Let’s say you’re trying to find a free IP on a network so you can assign one to your PC to do some work. First off, shame on you for not using proper addressing design with an IP address manager software. Second, you might use basic ping tests to properly identify alive hosts vs. dead hosts (free IP addresses). Most do. In fact, you can use nmap to do simple ping sweeps of entire subnets. You see what IPs aren’t responding to pings and there you have it, those IP addresses are free.

However - are these IPs truly not in use? Are we content with seeing that the IP simply doesn’t respond to pings in order to feel comfortable using it ourselves? What if that IP address is actually in use, and just isn’t responding to ICMP? This is extremely common with host-based firewalls, or intermediary firewalls that don’t allow ICMP. How then, do we accomplish the task of identifying free IP addresses?

Getting “no response” can manifest itself in a few ways. First, you could get ICMP unreachable messages, which can happen if the device is not permitting ICMP and is configured to respond with the ICMP equivalent message of “no, you can’t do this”.

R2#ping 192.168.1.1
Type escape sequence to abort.
 Sending 5, 100-byte ICMP Echos to 192.168.1.1, timeout is 2 seconds:
 U.U.U
 Success rate is 0 percent (0/5)

Of course, you could always just get timeouts the entire time:

R2#ping 192.168.1.1
Type escape sequence to abort.
 Sending 5, 100-byte ICMP Echos to 192.168.1.1, timeout is 2 seconds:
 .....
 Success rate is 0 percent (0/5)

So, you see the problem. The solution is simple - although it is common for some device to restrict ICMP traffic, they still must use Address Resolution Protocol to resolve IP addresses to MAC addresses (Yes this is not the case if you do static ARP but no one does that so shut it).

R2#show ip arp 192.168.1.1
 Protocol Address Age (min) Hardware Addr Type Interface
 Internet 192.168.1.1 0 cc00.31f4.0000 ARPA FastEthernet0/0

You see that although this device did not respond to pings, it DID still respond to the ARP request that was sent out originally, and we know that it is still alive on the network.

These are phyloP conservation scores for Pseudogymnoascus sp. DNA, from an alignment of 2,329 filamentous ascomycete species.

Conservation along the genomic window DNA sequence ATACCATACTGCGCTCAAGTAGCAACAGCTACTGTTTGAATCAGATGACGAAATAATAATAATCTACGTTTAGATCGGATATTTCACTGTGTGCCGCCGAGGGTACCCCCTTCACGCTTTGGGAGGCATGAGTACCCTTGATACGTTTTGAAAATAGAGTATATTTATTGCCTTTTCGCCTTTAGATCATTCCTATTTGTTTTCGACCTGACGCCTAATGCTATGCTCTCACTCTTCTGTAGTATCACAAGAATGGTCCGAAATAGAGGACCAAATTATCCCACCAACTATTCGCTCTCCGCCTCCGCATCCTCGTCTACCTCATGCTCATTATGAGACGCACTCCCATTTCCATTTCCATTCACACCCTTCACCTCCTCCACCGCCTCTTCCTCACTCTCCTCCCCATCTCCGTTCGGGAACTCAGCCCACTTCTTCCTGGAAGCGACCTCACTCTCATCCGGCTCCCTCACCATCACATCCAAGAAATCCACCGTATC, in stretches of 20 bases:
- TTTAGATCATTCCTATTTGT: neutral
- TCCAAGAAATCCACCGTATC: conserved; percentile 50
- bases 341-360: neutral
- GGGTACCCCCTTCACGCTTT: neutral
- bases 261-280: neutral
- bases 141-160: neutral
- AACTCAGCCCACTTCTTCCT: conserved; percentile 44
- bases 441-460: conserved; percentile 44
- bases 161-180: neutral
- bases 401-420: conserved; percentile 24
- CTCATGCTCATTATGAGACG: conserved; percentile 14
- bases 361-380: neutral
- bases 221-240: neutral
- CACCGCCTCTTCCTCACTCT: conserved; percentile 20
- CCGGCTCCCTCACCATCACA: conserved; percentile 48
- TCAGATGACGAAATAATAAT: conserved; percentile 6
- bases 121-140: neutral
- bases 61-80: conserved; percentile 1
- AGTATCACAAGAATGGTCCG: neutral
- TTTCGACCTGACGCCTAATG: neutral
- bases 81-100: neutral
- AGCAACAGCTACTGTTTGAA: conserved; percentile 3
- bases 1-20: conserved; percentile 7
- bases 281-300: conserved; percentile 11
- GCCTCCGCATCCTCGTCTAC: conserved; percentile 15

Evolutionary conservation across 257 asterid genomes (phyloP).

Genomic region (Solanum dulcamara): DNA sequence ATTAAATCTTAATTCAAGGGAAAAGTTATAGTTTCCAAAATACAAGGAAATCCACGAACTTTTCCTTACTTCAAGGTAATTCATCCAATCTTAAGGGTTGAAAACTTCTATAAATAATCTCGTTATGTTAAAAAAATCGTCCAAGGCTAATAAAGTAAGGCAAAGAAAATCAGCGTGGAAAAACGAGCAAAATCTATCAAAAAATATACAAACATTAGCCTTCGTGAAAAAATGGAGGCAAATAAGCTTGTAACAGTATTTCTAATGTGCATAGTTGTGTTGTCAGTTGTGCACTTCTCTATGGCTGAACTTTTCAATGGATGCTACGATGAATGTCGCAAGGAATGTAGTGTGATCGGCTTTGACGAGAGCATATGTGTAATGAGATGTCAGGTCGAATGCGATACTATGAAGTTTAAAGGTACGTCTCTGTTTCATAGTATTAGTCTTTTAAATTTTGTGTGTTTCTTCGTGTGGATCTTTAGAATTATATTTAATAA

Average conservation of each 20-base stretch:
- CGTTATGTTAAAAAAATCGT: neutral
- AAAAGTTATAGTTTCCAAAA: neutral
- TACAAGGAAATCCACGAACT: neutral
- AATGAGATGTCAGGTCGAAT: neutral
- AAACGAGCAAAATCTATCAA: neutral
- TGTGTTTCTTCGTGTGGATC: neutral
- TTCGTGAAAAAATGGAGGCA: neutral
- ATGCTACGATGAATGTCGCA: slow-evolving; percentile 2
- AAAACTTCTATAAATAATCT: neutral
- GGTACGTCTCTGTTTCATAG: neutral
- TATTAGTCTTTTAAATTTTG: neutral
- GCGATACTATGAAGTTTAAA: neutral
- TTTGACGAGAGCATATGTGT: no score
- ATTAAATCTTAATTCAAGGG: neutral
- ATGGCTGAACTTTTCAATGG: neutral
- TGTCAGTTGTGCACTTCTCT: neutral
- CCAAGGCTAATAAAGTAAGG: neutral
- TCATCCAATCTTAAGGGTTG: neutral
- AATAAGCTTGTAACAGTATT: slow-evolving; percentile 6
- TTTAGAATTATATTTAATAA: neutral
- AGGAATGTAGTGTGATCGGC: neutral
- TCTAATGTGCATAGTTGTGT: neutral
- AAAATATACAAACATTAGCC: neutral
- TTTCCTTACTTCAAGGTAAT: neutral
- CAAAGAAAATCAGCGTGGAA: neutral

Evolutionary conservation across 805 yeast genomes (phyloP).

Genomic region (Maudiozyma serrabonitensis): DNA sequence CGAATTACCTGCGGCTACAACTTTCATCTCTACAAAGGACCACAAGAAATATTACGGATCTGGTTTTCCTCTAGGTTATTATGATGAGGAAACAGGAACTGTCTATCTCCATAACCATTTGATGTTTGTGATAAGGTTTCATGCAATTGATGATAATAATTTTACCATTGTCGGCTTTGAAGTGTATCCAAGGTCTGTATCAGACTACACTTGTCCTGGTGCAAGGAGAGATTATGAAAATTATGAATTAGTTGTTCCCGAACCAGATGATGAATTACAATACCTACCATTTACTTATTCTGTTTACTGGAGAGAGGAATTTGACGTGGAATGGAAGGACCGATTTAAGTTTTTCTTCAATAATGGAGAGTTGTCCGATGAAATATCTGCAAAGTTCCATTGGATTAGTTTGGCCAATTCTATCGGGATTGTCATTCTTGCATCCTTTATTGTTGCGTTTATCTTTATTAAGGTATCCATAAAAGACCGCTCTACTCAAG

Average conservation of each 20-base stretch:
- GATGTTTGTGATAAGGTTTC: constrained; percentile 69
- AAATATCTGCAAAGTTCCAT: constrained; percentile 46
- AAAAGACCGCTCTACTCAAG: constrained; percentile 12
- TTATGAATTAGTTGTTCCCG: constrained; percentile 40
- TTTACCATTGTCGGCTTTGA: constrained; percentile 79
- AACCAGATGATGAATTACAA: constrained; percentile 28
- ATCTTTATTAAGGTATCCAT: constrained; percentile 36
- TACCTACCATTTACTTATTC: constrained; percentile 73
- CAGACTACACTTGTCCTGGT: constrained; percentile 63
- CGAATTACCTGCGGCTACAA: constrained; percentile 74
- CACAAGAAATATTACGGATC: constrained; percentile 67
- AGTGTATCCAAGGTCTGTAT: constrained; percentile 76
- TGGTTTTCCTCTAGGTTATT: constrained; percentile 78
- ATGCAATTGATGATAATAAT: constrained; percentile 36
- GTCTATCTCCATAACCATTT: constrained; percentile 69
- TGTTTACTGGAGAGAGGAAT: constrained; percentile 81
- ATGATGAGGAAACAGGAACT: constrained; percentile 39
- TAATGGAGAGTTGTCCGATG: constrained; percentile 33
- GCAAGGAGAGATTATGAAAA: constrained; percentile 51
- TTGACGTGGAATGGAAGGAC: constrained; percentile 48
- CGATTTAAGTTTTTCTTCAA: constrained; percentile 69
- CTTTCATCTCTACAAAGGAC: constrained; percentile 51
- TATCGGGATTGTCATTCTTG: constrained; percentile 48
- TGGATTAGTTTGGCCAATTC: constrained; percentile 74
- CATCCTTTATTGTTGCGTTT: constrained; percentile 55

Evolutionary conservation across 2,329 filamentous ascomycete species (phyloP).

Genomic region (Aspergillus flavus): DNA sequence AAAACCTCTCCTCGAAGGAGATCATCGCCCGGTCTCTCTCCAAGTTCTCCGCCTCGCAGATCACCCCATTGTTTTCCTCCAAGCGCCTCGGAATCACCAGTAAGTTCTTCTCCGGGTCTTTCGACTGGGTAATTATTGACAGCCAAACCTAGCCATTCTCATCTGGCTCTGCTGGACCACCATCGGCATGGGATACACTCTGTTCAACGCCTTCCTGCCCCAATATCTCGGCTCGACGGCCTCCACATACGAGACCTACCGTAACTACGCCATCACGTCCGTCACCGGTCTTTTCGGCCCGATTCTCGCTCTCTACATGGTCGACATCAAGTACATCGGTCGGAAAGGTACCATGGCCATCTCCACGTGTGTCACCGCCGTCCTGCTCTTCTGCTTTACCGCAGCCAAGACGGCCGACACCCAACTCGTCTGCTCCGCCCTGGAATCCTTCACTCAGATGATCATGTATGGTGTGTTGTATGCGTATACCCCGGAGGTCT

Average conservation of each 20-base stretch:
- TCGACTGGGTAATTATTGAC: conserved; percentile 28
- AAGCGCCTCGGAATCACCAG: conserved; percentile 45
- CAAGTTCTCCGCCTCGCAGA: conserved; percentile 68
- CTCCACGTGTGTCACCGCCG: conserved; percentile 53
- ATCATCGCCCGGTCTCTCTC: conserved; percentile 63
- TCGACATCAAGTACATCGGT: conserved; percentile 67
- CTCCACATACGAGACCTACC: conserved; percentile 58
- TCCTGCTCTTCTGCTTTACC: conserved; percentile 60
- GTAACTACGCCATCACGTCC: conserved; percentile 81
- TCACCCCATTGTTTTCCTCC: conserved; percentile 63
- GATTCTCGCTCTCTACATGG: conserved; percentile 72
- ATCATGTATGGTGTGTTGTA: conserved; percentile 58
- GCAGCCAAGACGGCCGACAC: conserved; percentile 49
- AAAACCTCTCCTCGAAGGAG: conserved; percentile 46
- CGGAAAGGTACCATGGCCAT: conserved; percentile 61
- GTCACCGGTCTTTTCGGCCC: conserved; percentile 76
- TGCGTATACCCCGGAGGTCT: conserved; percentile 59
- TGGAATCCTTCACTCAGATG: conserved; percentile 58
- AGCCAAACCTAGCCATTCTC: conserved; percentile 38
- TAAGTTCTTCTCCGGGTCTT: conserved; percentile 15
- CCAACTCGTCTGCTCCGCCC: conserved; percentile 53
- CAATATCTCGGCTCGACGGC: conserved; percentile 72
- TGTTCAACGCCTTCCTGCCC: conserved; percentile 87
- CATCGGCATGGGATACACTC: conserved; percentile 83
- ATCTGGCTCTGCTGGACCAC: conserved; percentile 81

Unfortunately, if you were to run a simple ping scan with a tool like nmap, it does not take ARP into account, so it will still report the IP as down. I have not found another ping sweep tool that changes this. If you want to be more accurate, you’ll have to do more than a simple ping sweep.

It should also be said that this is an IPv4 concept only - not just because ARP is gone in IPv6, but also because outright disabling ICMP in IPv6 is just a bad idea. Many of IPv6’s new features are built directly into ICMPv6, like neighbor discovery, router advertisements, and more.

Here, we’ve disabled (blocked with an access list) ICMPv6 altogether, and we are unable to discover IPv6 neighbors entirely. This doesn’t just mean we can’t ping the device, it means we can’t resolve a MAC address either, so communication doesn’t happen.

R2#show ipv6 neighbors stat
IPv6 ND Statistics
 Entries 0, High-water 1, Gleaned 0, Scavenged 0
 Entry States
 INCMP 0 REACH 0 STALE 0 GLEAN 0 DELAY 0 PROBE 0
 Resolutions (INCMP)
 Requested 3, timeouts 9, resolved 0, failed 3
 In-progress 0, High-water 1, Throttled 0, Data discards 2
 Resolutions (PROBE)
 Requested 0, timeouts 0, resolved 0, failed 0

We aren’t there yet, but as IPv6 adoption increases, and security folks (inevitably) start balking about things, firewalls will need to be more granular in what specific types of ICMP messages are allowed, and not allowed. We have a few of these features now, but these capabilities will grow as time goes on.


Matt Oswalt

Matt Oswalt is an all-around technology nerd, currently focusing on networking, software development, and everything in between. He is at his happiest in front of a keyboard, next to a brewing kettle, or wielding his silo-smashing sledgehammer. He spends his days diving deep into the intersection of networking and software, and likes to blog about his experiences when he comes up for air. You can follow him on Twitter or LinkedIN.